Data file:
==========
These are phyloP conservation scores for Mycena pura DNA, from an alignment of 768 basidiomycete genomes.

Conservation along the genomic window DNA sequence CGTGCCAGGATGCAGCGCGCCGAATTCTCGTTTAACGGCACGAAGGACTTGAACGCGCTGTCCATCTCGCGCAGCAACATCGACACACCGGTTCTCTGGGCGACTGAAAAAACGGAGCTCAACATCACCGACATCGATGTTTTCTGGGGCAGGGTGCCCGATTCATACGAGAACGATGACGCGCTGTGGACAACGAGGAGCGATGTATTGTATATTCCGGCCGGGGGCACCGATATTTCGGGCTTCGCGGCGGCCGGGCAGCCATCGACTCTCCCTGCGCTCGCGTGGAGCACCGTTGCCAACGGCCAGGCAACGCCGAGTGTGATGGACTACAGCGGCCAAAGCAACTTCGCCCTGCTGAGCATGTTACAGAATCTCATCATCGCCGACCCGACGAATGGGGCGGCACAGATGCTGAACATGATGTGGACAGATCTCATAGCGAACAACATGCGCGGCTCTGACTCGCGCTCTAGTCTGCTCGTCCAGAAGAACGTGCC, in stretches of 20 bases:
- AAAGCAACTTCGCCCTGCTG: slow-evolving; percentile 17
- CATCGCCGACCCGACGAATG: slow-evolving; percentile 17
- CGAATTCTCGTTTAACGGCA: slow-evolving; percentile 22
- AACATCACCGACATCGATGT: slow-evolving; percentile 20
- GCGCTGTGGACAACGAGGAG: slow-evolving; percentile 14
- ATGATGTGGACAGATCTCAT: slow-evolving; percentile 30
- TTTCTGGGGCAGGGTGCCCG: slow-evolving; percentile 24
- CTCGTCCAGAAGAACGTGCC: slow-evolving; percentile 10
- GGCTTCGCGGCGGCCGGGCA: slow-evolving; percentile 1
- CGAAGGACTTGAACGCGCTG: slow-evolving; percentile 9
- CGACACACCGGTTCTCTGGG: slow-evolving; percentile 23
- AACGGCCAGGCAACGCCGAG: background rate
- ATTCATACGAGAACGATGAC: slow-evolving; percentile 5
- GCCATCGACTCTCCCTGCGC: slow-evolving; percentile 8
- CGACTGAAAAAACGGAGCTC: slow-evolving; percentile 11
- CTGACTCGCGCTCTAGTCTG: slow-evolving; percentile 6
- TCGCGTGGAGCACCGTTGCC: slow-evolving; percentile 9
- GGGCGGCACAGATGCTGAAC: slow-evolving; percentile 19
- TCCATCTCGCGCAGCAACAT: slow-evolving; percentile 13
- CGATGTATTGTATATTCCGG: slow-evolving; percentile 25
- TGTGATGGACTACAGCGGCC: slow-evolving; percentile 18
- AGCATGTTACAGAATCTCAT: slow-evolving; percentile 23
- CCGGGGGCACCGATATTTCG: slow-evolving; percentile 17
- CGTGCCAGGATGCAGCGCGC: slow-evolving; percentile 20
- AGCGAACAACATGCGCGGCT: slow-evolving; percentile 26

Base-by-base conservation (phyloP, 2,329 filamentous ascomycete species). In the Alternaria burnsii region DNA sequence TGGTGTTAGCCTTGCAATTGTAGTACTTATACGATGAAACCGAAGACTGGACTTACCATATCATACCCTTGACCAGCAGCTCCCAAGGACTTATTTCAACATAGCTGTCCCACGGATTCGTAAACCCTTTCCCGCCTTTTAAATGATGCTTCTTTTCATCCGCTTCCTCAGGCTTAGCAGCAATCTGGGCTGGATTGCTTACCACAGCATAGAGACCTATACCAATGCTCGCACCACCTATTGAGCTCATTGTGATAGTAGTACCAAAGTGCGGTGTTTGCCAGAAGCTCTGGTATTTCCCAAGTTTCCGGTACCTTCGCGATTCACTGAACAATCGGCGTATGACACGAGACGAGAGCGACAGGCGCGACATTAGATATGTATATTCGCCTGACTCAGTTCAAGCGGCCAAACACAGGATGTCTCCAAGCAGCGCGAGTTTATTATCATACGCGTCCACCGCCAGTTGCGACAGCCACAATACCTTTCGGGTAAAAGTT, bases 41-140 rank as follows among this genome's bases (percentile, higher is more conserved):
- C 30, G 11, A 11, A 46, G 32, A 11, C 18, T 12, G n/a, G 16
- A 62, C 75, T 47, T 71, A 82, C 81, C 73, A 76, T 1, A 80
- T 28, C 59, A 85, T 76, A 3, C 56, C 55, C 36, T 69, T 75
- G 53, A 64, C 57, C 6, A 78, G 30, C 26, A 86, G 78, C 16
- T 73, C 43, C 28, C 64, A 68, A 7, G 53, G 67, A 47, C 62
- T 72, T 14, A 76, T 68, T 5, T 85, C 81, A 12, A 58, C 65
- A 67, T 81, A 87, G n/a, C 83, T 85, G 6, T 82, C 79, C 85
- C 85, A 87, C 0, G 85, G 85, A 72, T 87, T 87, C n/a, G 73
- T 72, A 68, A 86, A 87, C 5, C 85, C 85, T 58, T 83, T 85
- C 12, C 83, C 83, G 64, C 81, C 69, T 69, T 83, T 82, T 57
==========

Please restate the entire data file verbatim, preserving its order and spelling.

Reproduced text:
These are phyloP conservation scores for Mycena pura DNA, from an alignment of 768 basidiomycete genomes.

Conservation along the genomic window DNA sequence CGTGCCAGGATGCAGCGCGCCGAATTCTCGTTTAACGGCACGAAGGACTTGAACGCGCTGTCCATCTCGCGCAGCAACATCGACACACCGGTTCTCTGGGCGACTGAAAAAACGGAGCTCAACATCACCGACATCGATGTTTTCTGGGGCAGGGTGCCCGATTCATACGAGAACGATGACGCGCTGTGGACAACGAGGAGCGATGTATTGTATATTCCGGCCGGGGGCACCGATATTTCGGGCTTCGCGGCGGCCGGGCAGCCATCGACTCTCCCTGCGCTCGCGTGGAGCACCGTTGCCAACGGCCAGGCAACGCCGAGTGTGATGGACTACAGCGGCCAAAGCAACTTCGCCCTGCTGAGCATGTTACAGAATCTCATCATCGCCGACCCGACGAATGGGGCGGCACAGATGCTGAACATGATGTGGACAGATCTCATAGCGAACAACATGCGCGGCTCTGACTCGCGCTCTAGTCTGCTCGTCCAGAAGAACGTGCC, in stretches of 20 bases:
- AAAGCAACTTCGCCCTGCTG: slow-evolving; percentile 17
- CATCGCCGACCCGACGAATG: slow-evolving; percentile 17
- CGAATTCTCGTTTAACGGCA: slow-evolving; percentile 22
- AACATCACCGACATCGATGT: slow-evolving; percentile 20
- GCGCTGTGGACAACGAGGAG: slow-evolving; percentile 14
- ATGATGTGGACAGATCTCAT: slow-evolving; percentile 30
- TTTCTGGGGCAGGGTGCCCG: slow-evolving; percentile 24
- CTCGTCCAGAAGAACGTGCC: slow-evolving; percentile 10
- GGCTTCGCGGCGGCCGGGCA: slow-evolving; percentile 1
- CGAAGGACTTGAACGCGCTG: slow-evolving; percentile 9
- CGACACACCGGTTCTCTGGG: slow-evolving; percentile 23
- AACGGCCAGGCAACGCCGAG: background rate
- ATTCATACGAGAACGATGAC: slow-evolving; percentile 5
- GCCATCGACTCTCCCTGCGC: slow-evolving; percentile 8
- CGACTGAAAAAACGGAGCTC: slow-evolving; percentile 11
- CTGACTCGCGCTCTAGTCTG: slow-evolving; percentile 6
- TCGCGTGGAGCACCGTTGCC: slow-evolving; percentile 9
- GGGCGGCACAGATGCTGAAC: slow-evolving; percentile 19
- TCCATCTCGCGCAGCAACAT: slow-evolving; percentile 13
- CGATGTATTGTATATTCCGG: slow-evolving; percentile 25
- TGTGATGGACTACAGCGGCC: slow-evolving; percentile 18
- AGCATGTTACAGAATCTCAT: slow-evolving; percentile 23
- CCGGGGGCACCGATATTTCG: slow-evolving; percentile 17
- CGTGCCAGGATGCAGCGCGC: slow-evolving; percentile 20
- AGCGAACAACATGCGCGGCT: slow-evolving; percentile 26

Base-by-base conservation (phyloP, 2,329 filamentous ascomycete species). In the Alternaria burnsii region DNA sequence TGGTGTTAGCCTTGCAATTGTAGTACTTATACGATGAAACCGAAGACTGGACTTACCATATCATACCCTTGACCAGCAGCTCCCAAGGACTTATTTCAACATAGCTGTCCCACGGATTCGTAAACCCTTTCCCGCCTTTTAAATGATGCTTCTTTTCATCCGCTTCCTCAGGCTTAGCAGCAATCTGGGCTGGATTGCTTACCACAGCATAGAGACCTATACCAATGCTCGCACCACCTATTGAGCTCATTGTGATAGTAGTACCAAAGTGCGGTGTTTGCCAGAAGCTCTGGTATTTCCCAAGTTTCCGGTACCTTCGCGATTCACTGAACAATCGGCGTATGACACGAGACGAGAGCGACAGGCGCGACATTAGATATGTATATTCGCCTGACTCAGTTCAAGCGGCCAAACACAGGATGTCTCCAAGCAGCGCGAGTTTATTATCATACGCGTCCACCGCCAGTTGCGACAGCCACAATACCTTTCGGGTAAAAGTT, bases 41-140 rank as follows among this genome's bases (percentile, higher is more conserved):
- C 30, G 11, A 11, A 46, G 32, A 11, C 18, T 12, G n/a, G 16
- A 62, C 75, T 47, T 71, A 82, C 81, C 73, A 76, T 1, A 80
- T 28, C 59, A 85, T 76, A 3, C 56, C 55, C 36, T 69, T 75
- G 53, A 64, C 57, C 6, A 78, G 30, C 26, A 86, G 78, C 16
- T 73, C 43, C 28, C 64, A 68, A 7, G 53, G 67, A 47, C 62
- T 72, T 14, A 76, T 68, T 5, T 85, C 81, A 12, A 58, C 65
- A 67, T 81, A 87, G n/a, C 83, T 85, G 6, T 82, C 79, C 85
- C 85, A 87, C 0, G 85, G 85, A 72, T 87, T 87, C n/a, G 73
- T 72, A 68, A 86, A 87, C 5, C 85, C 85, T 58, T 83, T 85
- C 12, C 83, C 83, G 64, C 81, C 69, T 69, T 83, T 82, T 57